To me, resilience entails returning to balance or freedom not just after, but throughout, an experience of hardship. I like the word freedom because it implies that we’re not fighting, not pushing back. Instead, at least for a moment, we’re liberated from our stress. In my opinion the single most powerful way to achieve this kind of resilience is through a daily meditation practice.
A few years ago, the American Psychological Association released a guidance document on the mental health impacts of climate change. It’s impressively holistic in its scope. One section offers great suggestions for building resilience, and I think they apply well to the current pandemic. Although these strategies we’re meant to be introduced by counselors, I believe you can apply them on your own (and reach out to us if you need further guidance).
- Build belief in your own resilience. Be compassionate with yourself. Notice all the challenging times you’ve already managed.
- Foster optimism. Actively reframe your circumstances. Stick to the facts. Choose to be an optimist – it’s a simple habit of thinking and habits can be changed.
- Cultivate active coping and self-regulation. Pay attention to your thoughts and behaviors. Look for solutions and help – there are so many good resources available to you.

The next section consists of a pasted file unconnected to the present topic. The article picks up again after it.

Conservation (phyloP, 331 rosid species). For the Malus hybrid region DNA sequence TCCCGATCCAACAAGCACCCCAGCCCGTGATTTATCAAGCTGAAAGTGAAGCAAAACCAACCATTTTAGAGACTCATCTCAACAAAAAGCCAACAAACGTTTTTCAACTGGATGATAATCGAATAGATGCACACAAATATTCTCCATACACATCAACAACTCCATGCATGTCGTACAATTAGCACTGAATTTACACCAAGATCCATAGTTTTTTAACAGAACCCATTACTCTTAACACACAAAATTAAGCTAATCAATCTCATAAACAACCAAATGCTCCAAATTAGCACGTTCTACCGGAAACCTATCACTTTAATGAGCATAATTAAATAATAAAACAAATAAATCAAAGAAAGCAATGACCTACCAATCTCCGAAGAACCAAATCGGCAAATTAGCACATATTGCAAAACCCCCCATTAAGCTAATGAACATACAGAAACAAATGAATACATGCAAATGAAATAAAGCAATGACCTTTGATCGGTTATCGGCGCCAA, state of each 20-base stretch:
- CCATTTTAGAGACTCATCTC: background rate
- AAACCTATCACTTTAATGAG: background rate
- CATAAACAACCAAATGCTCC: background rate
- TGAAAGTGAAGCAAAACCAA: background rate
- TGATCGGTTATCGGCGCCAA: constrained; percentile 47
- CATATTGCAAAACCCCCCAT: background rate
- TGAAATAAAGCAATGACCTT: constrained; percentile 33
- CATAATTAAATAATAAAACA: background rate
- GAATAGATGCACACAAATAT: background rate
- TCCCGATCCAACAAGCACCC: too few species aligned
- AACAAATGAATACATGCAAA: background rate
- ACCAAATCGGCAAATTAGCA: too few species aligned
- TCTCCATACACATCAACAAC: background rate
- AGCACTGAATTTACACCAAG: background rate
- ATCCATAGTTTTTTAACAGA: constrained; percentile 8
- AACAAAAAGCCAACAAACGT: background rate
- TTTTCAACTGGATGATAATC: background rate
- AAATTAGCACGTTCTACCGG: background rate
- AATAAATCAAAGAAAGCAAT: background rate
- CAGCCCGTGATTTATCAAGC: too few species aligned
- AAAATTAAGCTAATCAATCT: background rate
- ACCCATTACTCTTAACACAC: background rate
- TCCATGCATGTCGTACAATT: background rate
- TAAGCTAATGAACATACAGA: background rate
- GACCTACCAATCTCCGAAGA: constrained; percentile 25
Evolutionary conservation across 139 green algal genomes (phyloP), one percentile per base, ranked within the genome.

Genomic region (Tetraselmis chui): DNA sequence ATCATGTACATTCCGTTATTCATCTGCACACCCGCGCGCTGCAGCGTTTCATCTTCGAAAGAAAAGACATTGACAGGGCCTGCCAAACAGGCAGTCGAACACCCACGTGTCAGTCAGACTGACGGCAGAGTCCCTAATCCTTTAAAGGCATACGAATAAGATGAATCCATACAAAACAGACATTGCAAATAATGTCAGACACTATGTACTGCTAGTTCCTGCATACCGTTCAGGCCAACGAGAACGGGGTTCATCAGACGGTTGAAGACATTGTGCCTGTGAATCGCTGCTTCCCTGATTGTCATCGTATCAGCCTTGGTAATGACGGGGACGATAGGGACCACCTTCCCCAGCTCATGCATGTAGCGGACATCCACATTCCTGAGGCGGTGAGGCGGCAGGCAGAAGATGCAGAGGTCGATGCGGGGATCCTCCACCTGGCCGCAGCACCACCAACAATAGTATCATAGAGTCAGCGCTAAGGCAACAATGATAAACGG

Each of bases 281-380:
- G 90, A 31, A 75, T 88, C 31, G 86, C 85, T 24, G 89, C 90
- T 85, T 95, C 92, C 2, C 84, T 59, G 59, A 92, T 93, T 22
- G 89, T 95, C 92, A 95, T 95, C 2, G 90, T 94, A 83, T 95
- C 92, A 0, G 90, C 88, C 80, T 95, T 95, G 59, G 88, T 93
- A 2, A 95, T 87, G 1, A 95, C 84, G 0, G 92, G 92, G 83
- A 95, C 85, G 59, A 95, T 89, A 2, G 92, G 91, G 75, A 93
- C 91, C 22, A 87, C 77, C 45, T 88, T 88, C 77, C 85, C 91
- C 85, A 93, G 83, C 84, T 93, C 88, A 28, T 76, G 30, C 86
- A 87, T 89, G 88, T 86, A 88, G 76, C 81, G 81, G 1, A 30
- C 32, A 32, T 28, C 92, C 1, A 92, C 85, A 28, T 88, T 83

- Find a source of personal meaning. Do you believe in a higher power? A personal mission? A mandate to serve the world and share your gifts? What’s the most important thing to you? Prioritize that.
- Boost personal preparedness. Managing crises holistically isn’t a matter of either wearing a mask or believing we’ll all get through this. Hedge your bets. Build resilience, stay positive, and also do some common sense things to enable you to better weather the unexpected.
- Support social networks. We need connection to other humans, not just for the psychological support, but the material support (e.g., toilet paper) too!
- Connect with parents, family, and other role models. While we generally recognize the powerful stabilizing force the family structure can provide for children, it can be equally valuable for adults. If family isn’t available or doesn’t function that way for you, make your own family and find other role models.
- Maintain connections to one’s culture. This is especially important for refugees and new immigrants, but it can also be a valuable constant – and source of stories of resilience – for everyone.
I’d like to close with two more. First, mindfulness practices build resilience, specifically in that “springing back into shape” way. Mindfulness puts us firmly in the here-and-now – the truth – over and over and over and over throughout every day. Second, finding ways to serve also “springs us back” because it’s our nature to love, to care, and to offer oneself to the greater Whole to which we all belong. We’re naturally oriented in this way when we feel free. Therefore, even if you don’t feel altogether free, acting as if you’re free – by finding ways to help others rather than being hyperfocused on your own survival – will facilitate that freedom.
So much love,